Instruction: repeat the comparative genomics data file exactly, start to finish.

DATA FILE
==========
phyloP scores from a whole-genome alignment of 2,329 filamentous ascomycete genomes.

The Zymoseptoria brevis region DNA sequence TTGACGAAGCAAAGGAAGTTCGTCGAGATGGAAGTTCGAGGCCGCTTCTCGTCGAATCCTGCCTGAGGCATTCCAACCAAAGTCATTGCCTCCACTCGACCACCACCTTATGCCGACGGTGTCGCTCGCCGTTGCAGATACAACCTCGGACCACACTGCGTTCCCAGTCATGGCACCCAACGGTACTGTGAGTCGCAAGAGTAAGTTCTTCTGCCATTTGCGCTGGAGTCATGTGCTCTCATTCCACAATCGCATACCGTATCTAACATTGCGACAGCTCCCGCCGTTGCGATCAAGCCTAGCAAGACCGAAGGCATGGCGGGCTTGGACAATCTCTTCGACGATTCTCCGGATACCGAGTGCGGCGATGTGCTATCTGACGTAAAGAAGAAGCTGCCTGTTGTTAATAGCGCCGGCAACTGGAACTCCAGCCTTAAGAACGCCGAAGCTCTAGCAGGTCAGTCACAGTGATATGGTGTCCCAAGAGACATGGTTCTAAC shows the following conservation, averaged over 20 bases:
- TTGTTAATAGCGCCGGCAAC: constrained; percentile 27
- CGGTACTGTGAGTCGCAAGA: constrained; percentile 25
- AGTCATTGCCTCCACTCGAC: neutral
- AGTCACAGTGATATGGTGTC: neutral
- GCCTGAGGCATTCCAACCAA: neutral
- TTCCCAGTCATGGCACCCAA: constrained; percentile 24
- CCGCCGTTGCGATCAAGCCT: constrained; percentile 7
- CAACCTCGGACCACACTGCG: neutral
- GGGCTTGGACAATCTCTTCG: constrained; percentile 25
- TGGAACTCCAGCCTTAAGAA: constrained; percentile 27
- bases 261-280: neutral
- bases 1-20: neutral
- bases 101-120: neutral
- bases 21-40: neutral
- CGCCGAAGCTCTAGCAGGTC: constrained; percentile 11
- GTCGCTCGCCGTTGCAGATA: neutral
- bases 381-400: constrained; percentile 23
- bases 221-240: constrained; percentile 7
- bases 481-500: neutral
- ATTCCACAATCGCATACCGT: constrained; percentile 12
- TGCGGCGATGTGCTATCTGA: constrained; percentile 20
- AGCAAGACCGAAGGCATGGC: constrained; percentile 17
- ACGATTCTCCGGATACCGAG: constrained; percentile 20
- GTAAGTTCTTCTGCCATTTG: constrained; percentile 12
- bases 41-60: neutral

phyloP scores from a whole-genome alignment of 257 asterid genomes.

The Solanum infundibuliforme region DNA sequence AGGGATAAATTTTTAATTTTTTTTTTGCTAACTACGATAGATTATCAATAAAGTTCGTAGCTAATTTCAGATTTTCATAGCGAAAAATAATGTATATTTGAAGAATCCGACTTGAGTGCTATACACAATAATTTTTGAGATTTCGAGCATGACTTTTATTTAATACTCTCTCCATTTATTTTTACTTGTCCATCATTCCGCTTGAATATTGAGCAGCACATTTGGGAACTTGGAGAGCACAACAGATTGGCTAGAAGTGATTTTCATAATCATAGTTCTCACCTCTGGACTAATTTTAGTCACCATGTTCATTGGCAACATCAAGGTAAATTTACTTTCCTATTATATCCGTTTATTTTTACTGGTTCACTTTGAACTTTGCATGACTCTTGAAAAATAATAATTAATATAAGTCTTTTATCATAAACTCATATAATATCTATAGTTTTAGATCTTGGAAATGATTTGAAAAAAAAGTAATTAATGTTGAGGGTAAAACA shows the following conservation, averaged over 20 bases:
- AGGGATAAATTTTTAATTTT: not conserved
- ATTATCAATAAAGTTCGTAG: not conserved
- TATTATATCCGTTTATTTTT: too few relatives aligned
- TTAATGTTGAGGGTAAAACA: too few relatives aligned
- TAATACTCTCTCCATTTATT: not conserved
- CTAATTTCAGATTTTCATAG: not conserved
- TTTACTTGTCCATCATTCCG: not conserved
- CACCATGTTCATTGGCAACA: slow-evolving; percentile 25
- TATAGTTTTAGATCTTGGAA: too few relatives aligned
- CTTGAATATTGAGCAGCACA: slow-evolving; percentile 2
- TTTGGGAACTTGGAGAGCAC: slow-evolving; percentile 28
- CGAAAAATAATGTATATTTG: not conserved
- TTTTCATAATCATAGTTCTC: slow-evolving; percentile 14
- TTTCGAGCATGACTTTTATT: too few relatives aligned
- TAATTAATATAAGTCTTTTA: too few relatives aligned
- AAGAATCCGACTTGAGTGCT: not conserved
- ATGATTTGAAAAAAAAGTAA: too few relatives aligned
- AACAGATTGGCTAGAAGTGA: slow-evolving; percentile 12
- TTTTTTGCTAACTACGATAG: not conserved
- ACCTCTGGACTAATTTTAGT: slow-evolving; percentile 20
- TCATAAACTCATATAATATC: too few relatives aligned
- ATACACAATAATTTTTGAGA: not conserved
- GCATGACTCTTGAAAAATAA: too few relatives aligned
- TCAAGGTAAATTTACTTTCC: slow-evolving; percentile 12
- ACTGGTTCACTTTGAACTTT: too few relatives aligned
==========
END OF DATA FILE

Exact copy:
phyloP scores from a whole-genome alignment of 2,329 filamentous ascomycete genomes.

The Zymoseptoria brevis region DNA sequence TTGACGAAGCAAAGGAAGTTCGTCGAGATGGAAGTTCGAGGCCGCTTCTCGTCGAATCCTGCCTGAGGCATTCCAACCAAAGTCATTGCCTCCACTCGACCACCACCTTATGCCGACGGTGTCGCTCGCCGTTGCAGATACAACCTCGGACCACACTGCGTTCCCAGTCATGGCACCCAACGGTACTGTGAGTCGCAAGAGTAAGTTCTTCTGCCATTTGCGCTGGAGTCATGTGCTCTCATTCCACAATCGCATACCGTATCTAACATTGCGACAGCTCCCGCCGTTGCGATCAAGCCTAGCAAGACCGAAGGCATGGCGGGCTTGGACAATCTCTTCGACGATTCTCCGGATACCGAGTGCGGCGATGTGCTATCTGACGTAAAGAAGAAGCTGCCTGTTGTTAATAGCGCCGGCAACTGGAACTCCAGCCTTAAGAACGCCGAAGCTCTAGCAGGTCAGTCACAGTGATATGGTGTCCCAAGAGACATGGTTCTAAC shows the following conservation, averaged over 20 bases:
- TTGTTAATAGCGCCGGCAAC: constrained; percentile 27
- CGGTACTGTGAGTCGCAAGA: constrained; percentile 25
- AGTCATTGCCTCCACTCGAC: neutral
- AGTCACAGTGATATGGTGTC: neutral
- GCCTGAGGCATTCCAACCAA: neutral
- TTCCCAGTCATGGCACCCAA: constrained; percentile 24
- CCGCCGTTGCGATCAAGCCT: constrained; percentile 7
- CAACCTCGGACCACACTGCG: neutral
- GGGCTTGGACAATCTCTTCG: constrained; percentile 25
- TGGAACTCCAGCCTTAAGAA: constrained; percentile 27
- bases 261-280: neutral
- bases 1-20: neutral
- bases 101-120: neutral
- bases 21-40: neutral
- CGCCGAAGCTCTAGCAGGTC: constrained; percentile 11
- GTCGCTCGCCGTTGCAGATA: neutral
- bases 381-400: constrained; percentile 23
- bases 221-240: constrained; percentile 7
- bases 481-500: neutral
- ATTCCACAATCGCATACCGT: constrained; percentile 12
- TGCGGCGATGTGCTATCTGA: constrained; percentile 20
- AGCAAGACCGAAGGCATGGC: constrained; percentile 17
- ACGATTCTCCGGATACCGAG: constrained; percentile 20
- GTAAGTTCTTCTGCCATTTG: constrained; percentile 12
- bases 41-60: neutral

phyloP scores from a whole-genome alignment of 257 asterid genomes.

The Solanum infundibuliforme region DNA sequence AGGGATAAATTTTTAATTTTTTTTTTGCTAACTACGATAGATTATCAATAAAGTTCGTAGCTAATTTCAGATTTTCATAGCGAAAAATAATGTATATTTGAAGAATCCGACTTGAGTGCTATACACAATAATTTTTGAGATTTCGAGCATGACTTTTATTTAATACTCTCTCCATTTATTTTTACTTGTCCATCATTCCGCTTGAATATTGAGCAGCACATTTGGGAACTTGGAGAGCACAACAGATTGGCTAGAAGTGATTTTCATAATCATAGTTCTCACCTCTGGACTAATTTTAGTCACCATGTTCATTGGCAACATCAAGGTAAATTTACTTTCCTATTATATCCGTTTATTTTTACTGGTTCACTTTGAACTTTGCATGACTCTTGAAAAATAATAATTAATATAAGTCTTTTATCATAAACTCATATAATATCTATAGTTTTAGATCTTGGAAATGATTTGAAAAAAAAGTAATTAATGTTGAGGGTAAAACA shows the following conservation, averaged over 20 bases:
- AGGGATAAATTTTTAATTTT: not conserved
- ATTATCAATAAAGTTCGTAG: not conserved
- TATTATATCCGTTTATTTTT: too few relatives aligned
- TTAATGTTGAGGGTAAAACA: too few relatives aligned
- TAATACTCTCTCCATTTATT: not conserved
- CTAATTTCAGATTTTCATAG: not conserved
- TTTACTTGTCCATCATTCCG: not conserved
- CACCATGTTCATTGGCAACA: slow-evolving; percentile 25
- TATAGTTTTAGATCTTGGAA: too few relatives aligned
- CTTGAATATTGAGCAGCACA: slow-evolving; percentile 2
- TTTGGGAACTTGGAGAGCAC: slow-evolving; percentile 28
- CGAAAAATAATGTATATTTG: not conserved
- TTTTCATAATCATAGTTCTC: slow-evolving; percentile 14
- TTTCGAGCATGACTTTTATT: too few relatives aligned
- TAATTAATATAAGTCTTTTA: too few relatives aligned
- AAGAATCCGACTTGAGTGCT: not conserved
- ATGATTTGAAAAAAAAGTAA: too few relatives aligned
- AACAGATTGGCTAGAAGTGA: slow-evolving; percentile 12
- TTTTTTGCTAACTACGATAG: not conserved
- ACCTCTGGACTAATTTTAGT: slow-evolving; percentile 20
- TCATAAACTCATATAATATC: too few relatives aligned
- ATACACAATAATTTTTGAGA: not conserved
- GCATGACTCTTGAAAAATAA: too few relatives aligned
- TCAAGGTAAATTTACTTTCC: slow-evolving; percentile 12
- ACTGGTTCACTTTGAACTTT: too few relatives aligned